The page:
The latest UN FAO World Food Price index (published on 6 May) exhibited the fastest year-on-year increase for a decade, of 31%. Food prices have risen c33% since May 2020, hitting a seven-year peak. The next update is due on 3 June.
Policy makers, when determining interest rates, tend to focus on core inflation and treat some of the variation in food items as cyclical. However, for governments that subsidise food items, this food price spike creates fiscal stress and for countries reliant on food imports it drives a deterioration in the trade balance. Furthermore, for the mass, poorer segment of the population, food inflation is generally an acute concern – the 'Arab Spring' coincided with a c40% increase seen in 2010-11 – and this translates into risk for governments facing re-election or attempting to implement structural reforms that challenge vested interests.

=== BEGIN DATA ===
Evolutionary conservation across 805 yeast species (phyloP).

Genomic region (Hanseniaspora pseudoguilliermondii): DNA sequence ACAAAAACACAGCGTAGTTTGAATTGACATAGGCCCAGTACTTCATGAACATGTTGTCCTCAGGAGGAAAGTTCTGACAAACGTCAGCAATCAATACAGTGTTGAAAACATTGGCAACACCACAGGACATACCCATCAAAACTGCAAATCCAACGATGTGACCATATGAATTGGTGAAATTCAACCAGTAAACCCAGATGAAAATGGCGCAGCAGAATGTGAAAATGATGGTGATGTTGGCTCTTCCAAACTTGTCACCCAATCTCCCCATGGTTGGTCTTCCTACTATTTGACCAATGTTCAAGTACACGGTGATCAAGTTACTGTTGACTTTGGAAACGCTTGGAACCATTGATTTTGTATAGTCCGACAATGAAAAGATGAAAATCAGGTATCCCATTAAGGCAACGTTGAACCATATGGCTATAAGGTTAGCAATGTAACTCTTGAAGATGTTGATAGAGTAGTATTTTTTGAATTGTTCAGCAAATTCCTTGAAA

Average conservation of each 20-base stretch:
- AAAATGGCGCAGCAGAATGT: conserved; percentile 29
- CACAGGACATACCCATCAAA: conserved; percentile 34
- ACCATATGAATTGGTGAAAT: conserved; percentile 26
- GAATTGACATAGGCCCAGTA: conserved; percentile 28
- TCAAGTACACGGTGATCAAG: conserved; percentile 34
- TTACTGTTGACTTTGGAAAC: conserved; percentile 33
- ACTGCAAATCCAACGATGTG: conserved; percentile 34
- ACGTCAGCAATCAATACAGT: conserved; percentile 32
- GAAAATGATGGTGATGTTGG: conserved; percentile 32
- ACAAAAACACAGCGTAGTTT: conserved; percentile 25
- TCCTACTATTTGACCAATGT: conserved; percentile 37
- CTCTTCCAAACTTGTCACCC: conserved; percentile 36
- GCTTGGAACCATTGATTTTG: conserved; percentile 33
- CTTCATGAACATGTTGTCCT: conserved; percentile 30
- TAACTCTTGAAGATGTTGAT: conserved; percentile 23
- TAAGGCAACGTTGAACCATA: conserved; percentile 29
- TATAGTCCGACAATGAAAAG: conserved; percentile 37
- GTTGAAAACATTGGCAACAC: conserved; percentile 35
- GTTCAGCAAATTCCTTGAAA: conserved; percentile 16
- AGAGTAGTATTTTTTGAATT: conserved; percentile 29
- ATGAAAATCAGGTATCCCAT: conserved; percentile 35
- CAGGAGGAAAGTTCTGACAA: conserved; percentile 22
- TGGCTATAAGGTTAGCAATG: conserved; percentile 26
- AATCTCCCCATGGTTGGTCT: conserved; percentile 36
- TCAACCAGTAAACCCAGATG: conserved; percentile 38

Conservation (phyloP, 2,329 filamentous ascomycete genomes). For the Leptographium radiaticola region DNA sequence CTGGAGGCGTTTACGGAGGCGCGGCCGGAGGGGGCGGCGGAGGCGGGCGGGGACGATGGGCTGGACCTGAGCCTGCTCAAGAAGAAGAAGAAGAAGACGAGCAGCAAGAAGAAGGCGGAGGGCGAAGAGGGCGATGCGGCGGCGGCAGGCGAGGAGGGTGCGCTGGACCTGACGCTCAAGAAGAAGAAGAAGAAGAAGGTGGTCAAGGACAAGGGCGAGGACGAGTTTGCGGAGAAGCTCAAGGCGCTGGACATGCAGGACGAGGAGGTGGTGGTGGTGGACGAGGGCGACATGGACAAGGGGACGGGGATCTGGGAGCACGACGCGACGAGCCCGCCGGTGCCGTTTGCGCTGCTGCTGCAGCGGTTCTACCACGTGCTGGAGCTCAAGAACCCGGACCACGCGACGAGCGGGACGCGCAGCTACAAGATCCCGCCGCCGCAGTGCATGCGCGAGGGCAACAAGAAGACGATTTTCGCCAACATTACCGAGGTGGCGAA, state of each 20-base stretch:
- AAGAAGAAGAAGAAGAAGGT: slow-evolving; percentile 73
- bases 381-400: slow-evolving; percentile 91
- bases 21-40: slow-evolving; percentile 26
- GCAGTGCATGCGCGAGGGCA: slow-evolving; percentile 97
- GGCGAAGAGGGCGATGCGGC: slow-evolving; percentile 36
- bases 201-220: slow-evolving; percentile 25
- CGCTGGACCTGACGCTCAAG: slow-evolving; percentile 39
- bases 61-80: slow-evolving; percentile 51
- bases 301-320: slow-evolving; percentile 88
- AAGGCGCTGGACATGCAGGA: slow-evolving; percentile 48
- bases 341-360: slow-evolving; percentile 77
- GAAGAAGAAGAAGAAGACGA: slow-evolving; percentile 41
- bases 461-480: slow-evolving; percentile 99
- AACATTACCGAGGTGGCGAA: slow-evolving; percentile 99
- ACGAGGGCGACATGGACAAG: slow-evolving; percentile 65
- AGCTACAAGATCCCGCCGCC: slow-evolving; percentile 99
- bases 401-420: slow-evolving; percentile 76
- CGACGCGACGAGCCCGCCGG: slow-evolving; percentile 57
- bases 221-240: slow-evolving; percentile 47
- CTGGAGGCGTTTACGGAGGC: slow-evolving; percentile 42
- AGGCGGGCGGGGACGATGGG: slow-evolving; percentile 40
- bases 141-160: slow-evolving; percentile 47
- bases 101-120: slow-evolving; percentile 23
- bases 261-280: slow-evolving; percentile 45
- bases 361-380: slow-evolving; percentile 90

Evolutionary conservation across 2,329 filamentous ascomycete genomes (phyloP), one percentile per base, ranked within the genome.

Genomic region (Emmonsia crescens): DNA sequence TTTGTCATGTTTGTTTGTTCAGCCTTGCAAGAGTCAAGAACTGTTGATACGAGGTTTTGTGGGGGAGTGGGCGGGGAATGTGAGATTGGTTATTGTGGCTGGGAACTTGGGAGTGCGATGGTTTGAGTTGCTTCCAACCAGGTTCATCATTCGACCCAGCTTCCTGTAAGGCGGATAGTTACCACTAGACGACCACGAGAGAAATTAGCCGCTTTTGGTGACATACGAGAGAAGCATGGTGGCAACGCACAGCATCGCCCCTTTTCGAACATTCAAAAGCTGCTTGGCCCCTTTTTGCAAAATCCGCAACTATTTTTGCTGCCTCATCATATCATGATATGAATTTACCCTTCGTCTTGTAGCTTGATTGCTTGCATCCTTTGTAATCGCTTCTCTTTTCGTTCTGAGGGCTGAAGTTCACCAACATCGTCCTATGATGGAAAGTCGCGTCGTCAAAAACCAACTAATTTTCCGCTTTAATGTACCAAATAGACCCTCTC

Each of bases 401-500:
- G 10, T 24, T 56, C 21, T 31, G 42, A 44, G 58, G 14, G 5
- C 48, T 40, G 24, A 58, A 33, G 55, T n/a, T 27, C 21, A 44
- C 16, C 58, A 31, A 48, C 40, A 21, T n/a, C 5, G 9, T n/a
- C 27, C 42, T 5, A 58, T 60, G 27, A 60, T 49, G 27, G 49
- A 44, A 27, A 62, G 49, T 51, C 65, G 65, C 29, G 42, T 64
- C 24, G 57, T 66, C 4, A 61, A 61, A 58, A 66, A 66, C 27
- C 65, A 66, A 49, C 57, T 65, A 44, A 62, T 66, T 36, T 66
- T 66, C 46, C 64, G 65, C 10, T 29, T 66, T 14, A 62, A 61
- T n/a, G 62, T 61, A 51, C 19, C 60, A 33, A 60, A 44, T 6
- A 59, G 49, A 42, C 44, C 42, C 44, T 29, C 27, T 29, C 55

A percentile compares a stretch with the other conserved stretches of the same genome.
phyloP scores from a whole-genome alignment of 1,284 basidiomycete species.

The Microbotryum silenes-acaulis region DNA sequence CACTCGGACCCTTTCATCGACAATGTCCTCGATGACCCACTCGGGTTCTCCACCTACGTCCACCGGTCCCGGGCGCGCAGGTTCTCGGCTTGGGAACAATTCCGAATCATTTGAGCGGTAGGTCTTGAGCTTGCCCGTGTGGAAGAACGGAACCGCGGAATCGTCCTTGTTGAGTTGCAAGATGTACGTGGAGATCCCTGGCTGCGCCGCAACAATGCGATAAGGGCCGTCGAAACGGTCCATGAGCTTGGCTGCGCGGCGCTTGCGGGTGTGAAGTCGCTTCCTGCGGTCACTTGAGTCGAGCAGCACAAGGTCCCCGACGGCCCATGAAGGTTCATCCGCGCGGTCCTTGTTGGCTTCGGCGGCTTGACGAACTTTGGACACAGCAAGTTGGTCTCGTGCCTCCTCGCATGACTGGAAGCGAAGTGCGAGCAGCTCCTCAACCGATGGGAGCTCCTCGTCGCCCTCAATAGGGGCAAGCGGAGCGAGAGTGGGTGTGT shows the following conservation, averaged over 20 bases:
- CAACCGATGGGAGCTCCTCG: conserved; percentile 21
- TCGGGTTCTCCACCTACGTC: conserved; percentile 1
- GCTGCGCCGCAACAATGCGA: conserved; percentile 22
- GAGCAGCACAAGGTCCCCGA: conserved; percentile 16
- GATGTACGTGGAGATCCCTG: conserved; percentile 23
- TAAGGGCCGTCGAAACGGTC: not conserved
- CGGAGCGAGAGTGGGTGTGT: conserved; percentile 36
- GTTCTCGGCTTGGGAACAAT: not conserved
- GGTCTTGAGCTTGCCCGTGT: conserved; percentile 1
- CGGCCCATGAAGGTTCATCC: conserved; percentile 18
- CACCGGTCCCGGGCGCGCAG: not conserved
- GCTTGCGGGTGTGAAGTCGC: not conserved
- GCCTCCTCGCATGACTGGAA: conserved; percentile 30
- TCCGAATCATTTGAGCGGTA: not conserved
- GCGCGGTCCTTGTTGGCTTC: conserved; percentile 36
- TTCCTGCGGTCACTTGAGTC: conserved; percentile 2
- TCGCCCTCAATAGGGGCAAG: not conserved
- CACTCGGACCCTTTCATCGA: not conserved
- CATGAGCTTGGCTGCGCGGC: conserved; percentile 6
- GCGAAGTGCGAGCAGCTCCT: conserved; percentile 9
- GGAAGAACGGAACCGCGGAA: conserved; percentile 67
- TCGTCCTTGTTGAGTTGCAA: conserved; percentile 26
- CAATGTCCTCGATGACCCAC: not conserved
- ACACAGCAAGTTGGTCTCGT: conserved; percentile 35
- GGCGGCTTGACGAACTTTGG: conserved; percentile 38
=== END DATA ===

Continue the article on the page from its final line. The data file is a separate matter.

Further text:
Countries with both a high portion of household expenditure on food and a significant net import bill for food include Bangladesh, Pakistan and the Philippines in Asia, Egypt and Nigeria in Africa, and almost all of the Middle East (particularly, Jordan and Lebanon).
Food accounts for a large portion of household expenditure in countries such as Argentina, Ghana, Ivory Coast, Kazakhstan, Kenya, Morocco and Ukraine but, at the macroeconomic level, this is offset by net exports of food. That, of course, does not mitigate the risk of social unrest from the poorer segments of these countries if the bump in export revenues does not trickle down.